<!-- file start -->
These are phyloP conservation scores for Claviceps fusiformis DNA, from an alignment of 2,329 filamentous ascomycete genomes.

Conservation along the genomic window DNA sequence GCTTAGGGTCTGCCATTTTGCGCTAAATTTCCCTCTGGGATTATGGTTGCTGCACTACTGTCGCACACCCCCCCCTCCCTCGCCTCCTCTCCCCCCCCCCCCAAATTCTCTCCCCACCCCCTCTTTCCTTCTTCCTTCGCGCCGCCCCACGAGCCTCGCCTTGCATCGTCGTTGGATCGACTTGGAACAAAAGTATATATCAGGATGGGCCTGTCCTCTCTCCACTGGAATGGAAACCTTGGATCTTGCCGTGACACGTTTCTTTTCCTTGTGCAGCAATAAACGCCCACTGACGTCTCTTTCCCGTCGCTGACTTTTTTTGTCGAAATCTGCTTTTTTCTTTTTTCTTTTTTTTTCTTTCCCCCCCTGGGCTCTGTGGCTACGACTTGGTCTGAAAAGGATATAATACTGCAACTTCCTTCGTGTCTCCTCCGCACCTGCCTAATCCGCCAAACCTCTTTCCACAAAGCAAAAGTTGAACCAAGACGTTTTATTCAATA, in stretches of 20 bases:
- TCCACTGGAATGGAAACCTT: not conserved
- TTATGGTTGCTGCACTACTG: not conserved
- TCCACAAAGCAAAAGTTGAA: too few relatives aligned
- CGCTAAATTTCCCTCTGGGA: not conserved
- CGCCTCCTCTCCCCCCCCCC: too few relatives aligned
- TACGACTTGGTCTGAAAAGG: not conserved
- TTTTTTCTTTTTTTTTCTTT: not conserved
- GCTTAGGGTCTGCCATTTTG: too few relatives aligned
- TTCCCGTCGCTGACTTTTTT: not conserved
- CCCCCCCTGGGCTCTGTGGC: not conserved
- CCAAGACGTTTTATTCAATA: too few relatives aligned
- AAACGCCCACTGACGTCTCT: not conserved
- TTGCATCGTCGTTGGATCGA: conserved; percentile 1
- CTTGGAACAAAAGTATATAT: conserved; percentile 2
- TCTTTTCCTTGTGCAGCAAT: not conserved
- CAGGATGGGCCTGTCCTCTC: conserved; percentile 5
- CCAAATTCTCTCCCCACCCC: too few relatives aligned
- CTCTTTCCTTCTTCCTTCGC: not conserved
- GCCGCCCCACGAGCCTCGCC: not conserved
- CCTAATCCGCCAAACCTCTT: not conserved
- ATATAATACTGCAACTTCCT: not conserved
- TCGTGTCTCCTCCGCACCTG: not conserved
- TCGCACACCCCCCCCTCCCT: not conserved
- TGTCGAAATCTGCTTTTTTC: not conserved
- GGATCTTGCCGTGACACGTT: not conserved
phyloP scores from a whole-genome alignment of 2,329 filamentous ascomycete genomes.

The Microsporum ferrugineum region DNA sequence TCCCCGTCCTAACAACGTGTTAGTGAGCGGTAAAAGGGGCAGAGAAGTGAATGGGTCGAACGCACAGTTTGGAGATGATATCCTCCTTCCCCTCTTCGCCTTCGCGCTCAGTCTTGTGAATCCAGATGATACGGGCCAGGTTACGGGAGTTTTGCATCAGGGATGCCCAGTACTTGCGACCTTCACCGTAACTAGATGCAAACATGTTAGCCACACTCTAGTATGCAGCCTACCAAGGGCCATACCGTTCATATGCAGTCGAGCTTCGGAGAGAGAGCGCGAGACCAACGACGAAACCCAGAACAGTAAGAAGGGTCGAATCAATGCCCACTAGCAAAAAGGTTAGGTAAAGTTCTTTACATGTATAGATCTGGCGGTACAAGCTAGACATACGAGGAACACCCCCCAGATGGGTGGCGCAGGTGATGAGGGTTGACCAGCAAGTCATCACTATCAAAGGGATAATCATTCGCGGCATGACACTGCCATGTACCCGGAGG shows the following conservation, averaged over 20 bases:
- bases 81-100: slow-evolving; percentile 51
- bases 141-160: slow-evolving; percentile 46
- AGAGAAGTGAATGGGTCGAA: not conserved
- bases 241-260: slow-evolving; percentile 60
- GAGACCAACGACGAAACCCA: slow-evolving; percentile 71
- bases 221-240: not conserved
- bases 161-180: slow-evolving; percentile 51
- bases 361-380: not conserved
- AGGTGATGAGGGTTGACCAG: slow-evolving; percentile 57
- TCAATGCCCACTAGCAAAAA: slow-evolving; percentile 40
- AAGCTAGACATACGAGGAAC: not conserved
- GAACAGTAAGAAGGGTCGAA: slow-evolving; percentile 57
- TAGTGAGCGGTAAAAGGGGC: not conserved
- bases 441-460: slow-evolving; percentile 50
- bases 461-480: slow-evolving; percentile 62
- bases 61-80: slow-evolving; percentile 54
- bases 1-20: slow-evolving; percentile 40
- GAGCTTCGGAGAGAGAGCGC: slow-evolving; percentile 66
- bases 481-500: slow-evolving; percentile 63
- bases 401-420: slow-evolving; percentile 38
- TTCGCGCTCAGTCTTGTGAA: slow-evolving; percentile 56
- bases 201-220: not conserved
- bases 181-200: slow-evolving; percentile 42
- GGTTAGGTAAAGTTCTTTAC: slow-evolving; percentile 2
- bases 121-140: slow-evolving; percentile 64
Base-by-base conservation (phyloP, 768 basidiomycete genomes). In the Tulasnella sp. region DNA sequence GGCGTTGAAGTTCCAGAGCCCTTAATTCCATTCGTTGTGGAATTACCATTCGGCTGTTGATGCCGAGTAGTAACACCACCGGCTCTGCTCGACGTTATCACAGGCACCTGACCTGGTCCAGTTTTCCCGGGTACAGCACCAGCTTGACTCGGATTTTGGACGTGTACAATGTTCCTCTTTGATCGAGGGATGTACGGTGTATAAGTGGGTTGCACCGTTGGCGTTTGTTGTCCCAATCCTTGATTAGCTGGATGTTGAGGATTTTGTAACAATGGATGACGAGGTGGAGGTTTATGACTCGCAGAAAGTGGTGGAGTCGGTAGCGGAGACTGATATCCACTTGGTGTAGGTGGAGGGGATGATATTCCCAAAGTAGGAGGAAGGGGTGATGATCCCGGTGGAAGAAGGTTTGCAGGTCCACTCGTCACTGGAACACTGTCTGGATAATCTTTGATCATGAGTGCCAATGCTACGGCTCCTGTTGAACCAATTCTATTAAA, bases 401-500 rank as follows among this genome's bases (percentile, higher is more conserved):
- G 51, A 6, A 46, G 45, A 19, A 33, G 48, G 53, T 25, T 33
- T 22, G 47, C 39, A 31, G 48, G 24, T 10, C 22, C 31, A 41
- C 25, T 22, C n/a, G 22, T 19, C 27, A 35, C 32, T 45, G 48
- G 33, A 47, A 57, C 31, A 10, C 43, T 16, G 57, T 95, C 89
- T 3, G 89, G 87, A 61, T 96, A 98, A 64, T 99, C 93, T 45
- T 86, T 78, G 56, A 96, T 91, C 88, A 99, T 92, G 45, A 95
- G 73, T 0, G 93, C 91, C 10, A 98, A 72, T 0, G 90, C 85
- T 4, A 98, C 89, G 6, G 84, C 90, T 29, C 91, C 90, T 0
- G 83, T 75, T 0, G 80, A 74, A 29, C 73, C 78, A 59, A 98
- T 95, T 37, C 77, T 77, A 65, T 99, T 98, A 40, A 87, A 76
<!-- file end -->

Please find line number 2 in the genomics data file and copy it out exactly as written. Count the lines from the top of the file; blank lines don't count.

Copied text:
Conservation along the genomic window DNA sequence GCTTAGGGTCTGCCATTTTGCGCTAAATTTCCCTCTGGGATTATGGTTGCTGCACTACTGTCGCACACCCCCCCCTCCCTCGCCTCCTCTCCCCCCCCCCCCAAATTCTCTCCCCACCCCCTCTTTCCTTCTTCCTTCGCGCCGCCCCACGAGCCTCGCCTTGCATCGTCGTTGGATCGACTTGGAACAAAAGTATATATCAGGATGGGCCTGTCCTCTCTCCACTGGAATGGAAACCTTGGATCTTGCCGTGACACGTTTCTTTTCCTTGTGCAGCAATAAACGCCCACTGACGTCTCTTTCCCGTCGCTGACTTTTTTTGTCGAAATCTGCTTTTTTCTTTTTTCTTTTTTTTTCTTTCCCCCCCTGGGCTCTGTGGCTACGACTTGGTCTGAAAAGGATATAATACTGCAACTTCCTTCGTGTCTCCTCCGCACCTGCCTAATCCGCCAAACCTCTTTCCACAAAGCAAAAGTTGAACCAAGACGTTTTATTCAATA, in stretches of 20 bases: